Several years ago, the State of Arizona created a beneficiary deed ownership. Under a beneficiary deed, the owner of the property remains the owner of the property, and a designated beneficiary will only take the property upon the death of an owner. The beneficiary named in the deed does not have a present right or interest in the property, but only a future expectancy. Indeed, a beneficiary deed may name one or more beneficiaries to succeed an owner and could specify that if one beneficiary dies before the original owner, the beneficiary’s interest will go instead to the children or the deceased beneficiary. Property passing to the beneficiary under the beneficiary deed is considered a non-probate transfer and likewise, passes outside of the will.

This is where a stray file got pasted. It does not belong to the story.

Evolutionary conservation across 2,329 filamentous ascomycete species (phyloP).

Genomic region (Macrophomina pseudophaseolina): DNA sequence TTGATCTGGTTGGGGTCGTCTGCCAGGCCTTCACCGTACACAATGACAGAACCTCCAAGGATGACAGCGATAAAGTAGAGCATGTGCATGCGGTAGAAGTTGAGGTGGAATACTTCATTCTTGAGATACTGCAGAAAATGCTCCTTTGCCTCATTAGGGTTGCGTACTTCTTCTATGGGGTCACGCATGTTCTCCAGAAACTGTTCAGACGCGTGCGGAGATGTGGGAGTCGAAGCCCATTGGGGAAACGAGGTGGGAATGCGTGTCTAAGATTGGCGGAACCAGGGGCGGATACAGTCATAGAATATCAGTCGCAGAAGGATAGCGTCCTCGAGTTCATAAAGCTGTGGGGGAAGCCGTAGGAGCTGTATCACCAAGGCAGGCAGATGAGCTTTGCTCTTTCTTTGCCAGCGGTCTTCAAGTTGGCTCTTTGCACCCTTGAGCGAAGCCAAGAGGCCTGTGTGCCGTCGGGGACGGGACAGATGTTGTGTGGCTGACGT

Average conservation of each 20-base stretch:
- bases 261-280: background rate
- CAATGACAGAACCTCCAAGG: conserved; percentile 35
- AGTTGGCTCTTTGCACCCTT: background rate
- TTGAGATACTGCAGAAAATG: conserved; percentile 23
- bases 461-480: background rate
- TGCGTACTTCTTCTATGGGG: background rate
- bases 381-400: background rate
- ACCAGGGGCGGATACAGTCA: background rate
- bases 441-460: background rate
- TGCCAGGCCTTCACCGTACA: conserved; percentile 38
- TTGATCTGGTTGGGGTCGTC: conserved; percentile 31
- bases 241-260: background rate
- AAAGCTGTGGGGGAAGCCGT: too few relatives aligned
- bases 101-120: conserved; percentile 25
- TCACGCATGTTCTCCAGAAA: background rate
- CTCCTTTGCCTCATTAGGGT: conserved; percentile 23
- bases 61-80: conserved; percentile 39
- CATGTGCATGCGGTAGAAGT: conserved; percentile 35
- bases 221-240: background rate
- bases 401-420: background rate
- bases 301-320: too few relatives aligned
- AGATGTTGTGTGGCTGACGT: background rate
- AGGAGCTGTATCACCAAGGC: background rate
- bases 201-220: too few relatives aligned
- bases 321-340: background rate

EXAMPLE: I, John Doe (owner), hereby convey to Jane Doe (grantee beneficiary) effective on my death the following described real property:

(legal description).

If a grantee beneficiary predeceases the owner, the conveyance to that grantee beneficiary shall either (choose one):

( ) become null and void

( ) become part of the estate of the grantee beneficiary.

Lat J. Celmins